Line #2: That He was buried.



The second line of the confession acts as a reinforcement of the first one. Christ died. That is true. And due to His death, He was consequently buried. So why did the early church have to underline Jesus’ physical burial? Because it is the proof that Jesus physically died.



Some in Corinth believed that Jesus’ death and resurrection were some kind of spiritual manifestations; however, Christian orthodoxy always held to the belief that Jesus’ death was real, historic and verifiable. After Jesus’ literal death upon the cross, He was literally buried.



Line #3: That He rose again the third day.



Since the second line points out that Jesus was physically buried, then the third line must be understood in a corporal way as well. A real corpse was truly brought back to life.



In fact, throughout the rest of 1 Corinthians 15, the apostle Paul is at pains to clarify that Jesus really did resurrect in a literal fashion. “If Christ is not risen, then our preaching is in vain and your faith is also in vain” (v. 14).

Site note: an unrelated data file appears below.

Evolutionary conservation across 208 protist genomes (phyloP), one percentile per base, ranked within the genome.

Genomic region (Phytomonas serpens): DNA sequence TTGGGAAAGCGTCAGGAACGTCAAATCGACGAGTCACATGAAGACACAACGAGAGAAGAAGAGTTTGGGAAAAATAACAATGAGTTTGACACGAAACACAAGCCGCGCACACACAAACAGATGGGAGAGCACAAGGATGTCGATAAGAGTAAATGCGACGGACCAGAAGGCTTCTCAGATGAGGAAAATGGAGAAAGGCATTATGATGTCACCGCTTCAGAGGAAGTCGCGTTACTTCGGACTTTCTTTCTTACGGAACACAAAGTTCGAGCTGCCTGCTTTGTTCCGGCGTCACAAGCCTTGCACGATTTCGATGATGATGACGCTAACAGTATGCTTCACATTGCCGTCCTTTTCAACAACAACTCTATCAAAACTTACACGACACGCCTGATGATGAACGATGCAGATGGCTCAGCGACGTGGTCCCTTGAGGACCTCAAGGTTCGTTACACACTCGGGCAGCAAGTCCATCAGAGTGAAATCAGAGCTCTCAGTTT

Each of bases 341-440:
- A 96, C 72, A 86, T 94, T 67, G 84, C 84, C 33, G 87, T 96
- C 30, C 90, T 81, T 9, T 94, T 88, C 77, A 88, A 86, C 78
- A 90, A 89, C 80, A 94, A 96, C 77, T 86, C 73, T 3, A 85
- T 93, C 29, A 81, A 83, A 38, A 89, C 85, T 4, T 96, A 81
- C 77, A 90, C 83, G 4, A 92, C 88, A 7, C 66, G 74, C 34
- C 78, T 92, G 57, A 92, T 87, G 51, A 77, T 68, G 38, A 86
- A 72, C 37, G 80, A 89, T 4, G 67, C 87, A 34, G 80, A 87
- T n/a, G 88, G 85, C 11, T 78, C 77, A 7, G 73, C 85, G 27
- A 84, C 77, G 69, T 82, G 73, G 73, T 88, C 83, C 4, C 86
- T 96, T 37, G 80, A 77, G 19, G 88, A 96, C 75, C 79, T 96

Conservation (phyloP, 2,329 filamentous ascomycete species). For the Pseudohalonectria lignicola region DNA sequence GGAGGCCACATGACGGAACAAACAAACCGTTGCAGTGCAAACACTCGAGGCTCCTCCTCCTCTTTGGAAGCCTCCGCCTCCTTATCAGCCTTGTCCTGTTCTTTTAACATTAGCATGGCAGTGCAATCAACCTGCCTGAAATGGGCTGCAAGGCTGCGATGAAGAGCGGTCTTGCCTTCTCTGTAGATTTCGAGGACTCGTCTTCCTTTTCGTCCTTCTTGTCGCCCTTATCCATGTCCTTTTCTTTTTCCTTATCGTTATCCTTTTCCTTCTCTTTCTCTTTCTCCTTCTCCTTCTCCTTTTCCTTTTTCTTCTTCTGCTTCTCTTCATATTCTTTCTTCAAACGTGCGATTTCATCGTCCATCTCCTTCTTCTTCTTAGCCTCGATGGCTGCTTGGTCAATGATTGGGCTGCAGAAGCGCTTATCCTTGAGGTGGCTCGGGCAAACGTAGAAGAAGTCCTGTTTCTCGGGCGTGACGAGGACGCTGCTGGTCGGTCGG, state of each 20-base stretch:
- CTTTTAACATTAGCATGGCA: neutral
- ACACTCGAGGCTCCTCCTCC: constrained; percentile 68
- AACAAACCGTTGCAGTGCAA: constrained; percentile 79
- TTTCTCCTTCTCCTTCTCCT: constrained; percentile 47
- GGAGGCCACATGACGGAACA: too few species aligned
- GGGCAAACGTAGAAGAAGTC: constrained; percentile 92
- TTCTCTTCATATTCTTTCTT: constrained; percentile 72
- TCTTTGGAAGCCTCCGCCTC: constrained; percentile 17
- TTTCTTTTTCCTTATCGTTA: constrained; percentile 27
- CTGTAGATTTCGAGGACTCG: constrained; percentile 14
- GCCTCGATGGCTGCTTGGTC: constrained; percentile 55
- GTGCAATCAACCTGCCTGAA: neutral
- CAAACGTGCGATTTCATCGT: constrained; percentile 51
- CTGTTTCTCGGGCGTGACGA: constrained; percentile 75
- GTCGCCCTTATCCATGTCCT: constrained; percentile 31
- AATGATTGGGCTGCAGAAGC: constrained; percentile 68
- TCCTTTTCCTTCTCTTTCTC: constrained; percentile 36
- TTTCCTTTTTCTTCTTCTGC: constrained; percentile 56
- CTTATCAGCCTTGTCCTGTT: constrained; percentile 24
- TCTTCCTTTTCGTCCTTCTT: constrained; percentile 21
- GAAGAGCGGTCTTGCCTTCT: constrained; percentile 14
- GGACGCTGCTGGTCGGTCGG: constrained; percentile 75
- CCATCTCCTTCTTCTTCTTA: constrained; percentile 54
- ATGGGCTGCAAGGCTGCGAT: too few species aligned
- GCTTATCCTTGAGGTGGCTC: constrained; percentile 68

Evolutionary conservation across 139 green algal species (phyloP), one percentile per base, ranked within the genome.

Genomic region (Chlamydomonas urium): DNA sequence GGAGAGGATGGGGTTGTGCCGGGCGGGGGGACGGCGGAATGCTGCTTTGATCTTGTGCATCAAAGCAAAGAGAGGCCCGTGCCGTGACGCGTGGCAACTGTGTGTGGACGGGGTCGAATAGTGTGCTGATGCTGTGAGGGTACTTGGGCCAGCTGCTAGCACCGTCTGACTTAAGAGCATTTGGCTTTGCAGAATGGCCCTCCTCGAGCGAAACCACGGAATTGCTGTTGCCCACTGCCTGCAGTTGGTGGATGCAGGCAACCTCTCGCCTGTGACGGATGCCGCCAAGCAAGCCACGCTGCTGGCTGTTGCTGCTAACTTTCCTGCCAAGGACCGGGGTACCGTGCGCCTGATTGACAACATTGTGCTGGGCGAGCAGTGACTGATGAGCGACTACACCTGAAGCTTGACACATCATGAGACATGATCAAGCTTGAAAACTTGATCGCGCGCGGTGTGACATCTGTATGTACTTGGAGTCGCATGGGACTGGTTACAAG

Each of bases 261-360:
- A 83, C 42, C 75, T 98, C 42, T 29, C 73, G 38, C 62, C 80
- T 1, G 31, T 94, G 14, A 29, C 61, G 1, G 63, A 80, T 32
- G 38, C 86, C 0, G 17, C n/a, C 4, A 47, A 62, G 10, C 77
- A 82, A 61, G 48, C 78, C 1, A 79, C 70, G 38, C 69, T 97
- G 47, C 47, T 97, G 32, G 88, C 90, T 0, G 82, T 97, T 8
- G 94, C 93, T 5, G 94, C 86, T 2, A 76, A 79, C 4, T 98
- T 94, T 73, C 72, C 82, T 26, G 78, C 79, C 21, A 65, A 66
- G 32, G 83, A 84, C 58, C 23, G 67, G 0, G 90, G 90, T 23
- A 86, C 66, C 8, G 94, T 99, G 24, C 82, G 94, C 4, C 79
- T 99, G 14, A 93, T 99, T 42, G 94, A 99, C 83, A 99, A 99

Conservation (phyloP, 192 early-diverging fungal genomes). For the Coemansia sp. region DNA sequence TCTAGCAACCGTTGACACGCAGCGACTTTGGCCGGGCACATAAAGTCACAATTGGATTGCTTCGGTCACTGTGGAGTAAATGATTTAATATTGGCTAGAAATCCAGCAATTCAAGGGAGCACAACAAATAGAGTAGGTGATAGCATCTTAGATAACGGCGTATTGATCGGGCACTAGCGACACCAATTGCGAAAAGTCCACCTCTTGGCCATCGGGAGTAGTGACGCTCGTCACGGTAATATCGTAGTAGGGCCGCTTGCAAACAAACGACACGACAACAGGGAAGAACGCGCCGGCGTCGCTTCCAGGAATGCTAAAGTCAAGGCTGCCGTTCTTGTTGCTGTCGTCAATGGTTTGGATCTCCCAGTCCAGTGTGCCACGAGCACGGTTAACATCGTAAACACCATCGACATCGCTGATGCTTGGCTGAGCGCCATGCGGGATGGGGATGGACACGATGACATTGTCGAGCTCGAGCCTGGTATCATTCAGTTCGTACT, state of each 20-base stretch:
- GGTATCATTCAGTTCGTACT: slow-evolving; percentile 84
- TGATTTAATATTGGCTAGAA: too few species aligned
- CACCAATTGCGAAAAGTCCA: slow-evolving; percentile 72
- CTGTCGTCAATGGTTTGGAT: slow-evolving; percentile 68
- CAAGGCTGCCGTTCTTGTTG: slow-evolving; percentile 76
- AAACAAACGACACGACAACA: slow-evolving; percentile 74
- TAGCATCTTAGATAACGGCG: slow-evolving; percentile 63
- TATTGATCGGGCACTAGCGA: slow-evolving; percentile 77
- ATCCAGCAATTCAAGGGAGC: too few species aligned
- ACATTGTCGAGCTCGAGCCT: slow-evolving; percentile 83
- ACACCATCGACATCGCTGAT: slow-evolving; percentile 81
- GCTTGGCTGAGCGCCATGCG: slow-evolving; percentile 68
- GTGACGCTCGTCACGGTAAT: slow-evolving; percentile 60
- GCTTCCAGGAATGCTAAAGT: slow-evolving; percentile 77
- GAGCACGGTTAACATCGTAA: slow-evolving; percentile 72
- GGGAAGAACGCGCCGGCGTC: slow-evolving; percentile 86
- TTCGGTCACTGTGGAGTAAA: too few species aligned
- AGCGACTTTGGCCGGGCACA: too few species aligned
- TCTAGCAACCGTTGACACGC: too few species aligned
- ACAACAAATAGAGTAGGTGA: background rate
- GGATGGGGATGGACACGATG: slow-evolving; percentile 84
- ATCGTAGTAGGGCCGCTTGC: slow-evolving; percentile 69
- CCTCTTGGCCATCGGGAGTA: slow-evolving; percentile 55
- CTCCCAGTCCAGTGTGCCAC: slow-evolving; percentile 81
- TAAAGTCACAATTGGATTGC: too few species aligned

Now, with regards to the first and second lines of the creed, the third one is a little different in that the first two declarations are registered in the past simple whereas the third is written in the passive perfect i.e. “He has been resurrected”. The implication therefore is that Jesus is still alive. As we look at the rest of the Pauline corpus in the New Testament, we learn that the One who resurrected Jesus from the dead was the Father by the power of the Spirit.



This Christian creed also underscores how the resurrection was prophesied throughout the Old Covenant. Two texts from the Hebrew Scriptures widely quoted by the primitive church were Psalm 16:10 –“For You will not leave my soul in hell; neither will You suffer your Holy One to see corruption”- and Psalm 110:1 –“The Lord said unto my Lord: Sit at my right hand, until I make your enemies your footstool”.



With regards to the reference about the “third day”, it’s quite likely that the recently born church had Hosea 6:2 in mind –“After two days He will revive us; on the third day, He will raise us up”- or even Jonah 1:17 –“And Jonah was in the belly of the fish three days and three nights”. Christ Himself alluded to the third day whilst ministering on earth (John 2:19).